HITLER was very near suicide twice. Both times he decided to go on living at the last moment. Possibly he lost his nerve. The first time was on occasion of the Munich beer-cellar riot in 1923. He had faithfully promised his party members not to survive should the riot fail. The riot was a failure but Hitler survived the defeat. He had had the opportunity of falling victim, like some of his partisans, to the bullets of the “Reichswehr” that quelled the riot. He preferred to seek “complete cover”—that is to say, to throw himself on the ground during the confusion and to escape—for the time being anyway.
The second time was just before the National-Socialists came into power during the winter of 1932-1933. At that time the party was in a complete state of dissolution. The man second in power in the party, Gregor Strasser, was negotiating with the leaders of the trade-unions and with the “Reichskanzler” (Chancellor of the State), General von Schleicher, then in office. The party was on the verge of splitting into a socialist and a radical-national wing. Had not some politicians, who were interested in the life of the National-Socialist. Party, as such, intervened for their own political purposes by pulling strings in the background, the complete dissolution of the party would only have been a matter of some weeks.
Josef Goebbels gave a hint in his diary notes—which he published under the title of “From the Kaiserhof to the Reichskanzlei” (Chancellery of the State)—that in those days Hitler was playing with the idea of committing suicide. He was always carrying a loaded gun. But at that time too he did not consider it expedient to quit the scene of those terrestrial entanglements for good.
Just as the National-Socialists reacted in both these past crises the leaders and coleaders of the party will react in the last crisis—the inevitable breakdown to come. There is no question whatsoever but that Hitler intends to kill himself in that case. The only questions are—will he be able to summon enough courage to do that and which form he will choose?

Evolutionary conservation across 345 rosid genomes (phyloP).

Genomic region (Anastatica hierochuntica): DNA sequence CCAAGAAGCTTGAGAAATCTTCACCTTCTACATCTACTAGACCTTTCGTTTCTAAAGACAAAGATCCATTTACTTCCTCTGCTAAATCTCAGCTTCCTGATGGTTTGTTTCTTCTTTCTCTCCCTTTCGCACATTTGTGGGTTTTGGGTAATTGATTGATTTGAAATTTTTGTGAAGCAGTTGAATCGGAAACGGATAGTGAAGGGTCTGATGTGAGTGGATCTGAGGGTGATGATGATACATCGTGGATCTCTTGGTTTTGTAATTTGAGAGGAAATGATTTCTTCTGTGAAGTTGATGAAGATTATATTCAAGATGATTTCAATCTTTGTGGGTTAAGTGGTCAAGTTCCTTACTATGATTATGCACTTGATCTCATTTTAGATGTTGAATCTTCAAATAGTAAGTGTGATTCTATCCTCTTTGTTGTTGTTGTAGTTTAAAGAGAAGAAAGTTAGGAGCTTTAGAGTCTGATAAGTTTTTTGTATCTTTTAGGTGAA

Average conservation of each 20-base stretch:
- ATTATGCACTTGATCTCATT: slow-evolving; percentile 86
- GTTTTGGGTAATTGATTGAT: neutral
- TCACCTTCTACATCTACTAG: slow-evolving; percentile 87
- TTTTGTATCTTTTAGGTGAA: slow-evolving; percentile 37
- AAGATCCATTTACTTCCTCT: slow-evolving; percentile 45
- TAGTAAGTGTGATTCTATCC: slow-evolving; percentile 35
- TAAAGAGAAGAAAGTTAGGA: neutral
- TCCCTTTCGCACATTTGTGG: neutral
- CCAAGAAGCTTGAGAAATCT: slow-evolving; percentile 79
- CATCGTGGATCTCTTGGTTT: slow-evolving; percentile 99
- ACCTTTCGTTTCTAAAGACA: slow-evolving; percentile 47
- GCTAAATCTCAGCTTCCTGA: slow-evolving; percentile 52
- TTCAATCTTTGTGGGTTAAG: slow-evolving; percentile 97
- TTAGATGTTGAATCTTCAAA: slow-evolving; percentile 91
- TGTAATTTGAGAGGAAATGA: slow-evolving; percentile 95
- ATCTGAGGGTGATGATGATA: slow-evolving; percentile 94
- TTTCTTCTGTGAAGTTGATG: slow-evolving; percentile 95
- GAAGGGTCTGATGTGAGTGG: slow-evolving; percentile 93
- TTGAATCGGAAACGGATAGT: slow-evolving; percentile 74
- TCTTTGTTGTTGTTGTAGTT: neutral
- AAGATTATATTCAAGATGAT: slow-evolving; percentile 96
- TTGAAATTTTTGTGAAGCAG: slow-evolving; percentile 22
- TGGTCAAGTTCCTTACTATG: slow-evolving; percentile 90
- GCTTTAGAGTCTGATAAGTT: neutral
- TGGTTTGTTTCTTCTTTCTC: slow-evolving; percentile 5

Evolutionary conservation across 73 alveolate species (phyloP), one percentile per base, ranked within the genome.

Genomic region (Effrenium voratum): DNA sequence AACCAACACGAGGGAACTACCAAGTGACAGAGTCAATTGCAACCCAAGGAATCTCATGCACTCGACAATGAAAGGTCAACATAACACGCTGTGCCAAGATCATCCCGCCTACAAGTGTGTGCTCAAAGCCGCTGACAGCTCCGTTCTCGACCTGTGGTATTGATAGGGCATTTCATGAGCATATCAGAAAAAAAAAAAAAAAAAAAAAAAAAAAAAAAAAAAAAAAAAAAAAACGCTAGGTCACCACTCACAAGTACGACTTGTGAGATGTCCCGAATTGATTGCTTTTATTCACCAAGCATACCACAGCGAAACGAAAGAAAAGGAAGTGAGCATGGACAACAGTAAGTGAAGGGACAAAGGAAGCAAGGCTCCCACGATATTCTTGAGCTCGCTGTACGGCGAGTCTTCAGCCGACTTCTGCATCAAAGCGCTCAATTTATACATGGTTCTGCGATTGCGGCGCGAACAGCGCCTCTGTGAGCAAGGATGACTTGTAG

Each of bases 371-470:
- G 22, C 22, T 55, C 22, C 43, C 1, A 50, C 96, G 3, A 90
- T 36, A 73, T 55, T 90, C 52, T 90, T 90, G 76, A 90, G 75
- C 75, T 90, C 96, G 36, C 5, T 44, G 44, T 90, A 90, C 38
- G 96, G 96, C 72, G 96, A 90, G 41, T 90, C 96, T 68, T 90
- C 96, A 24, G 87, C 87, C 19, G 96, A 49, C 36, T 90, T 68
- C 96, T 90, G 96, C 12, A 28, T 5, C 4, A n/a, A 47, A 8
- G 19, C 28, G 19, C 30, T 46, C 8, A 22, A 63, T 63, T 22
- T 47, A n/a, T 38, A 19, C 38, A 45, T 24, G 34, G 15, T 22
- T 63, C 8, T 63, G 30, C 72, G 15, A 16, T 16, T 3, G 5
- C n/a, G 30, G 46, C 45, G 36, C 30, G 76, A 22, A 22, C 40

However, should his nerve forsake him when the time comes, his accomplices will see to it that he does not fall into the hands of the Allies or the German opposition. As to that possibility none of the leading National-Socialists, always prepared as they are for a “case of events,” have been without a thoroughly tested, painless poison that works quickly. As a matter of fact the public in general has a wrong picture of the leading National-Socialists’ positiveness of victory. During the so-called “fight for power,” all these people were constantly on the verge of financial and political bankruptcy. Hitler’s titanic will to win was always fighting a deep undercurrent of pessimism. Often quite suddenly a presentiment would break through prompting him that National-Socialism with its aims would break down and that Germany once more would have to go through the darkest of days. It is, for instance, net widely known that one of his reasons for accepting the call to the Chancellery of State in 1933 under actually humiliating conditions for the National-Socialist party was due to Hitler's conviction he would have no more than 10 years to live. Whether this conviction was conveyed to him by physicians, astrologers, fortune-telling gypsies or his own subconsciousness is irrelevant in view of the fact that the leader of the National-Socialist party himself never got rid of the feeling that sooner or later everything would end in a big “Twilight of the Gods”—a world incendiary that would devour the old world, cleaning and atoning for a rotten age of miasmas and humbug and freeing a new world for fresh seeds. Richard Wagner’s “Twilight of the Gods” was Hitler’s favorite opera. He used to hum the motives of the “Ring of the Nibelung” when only half listening to an official report that bored him.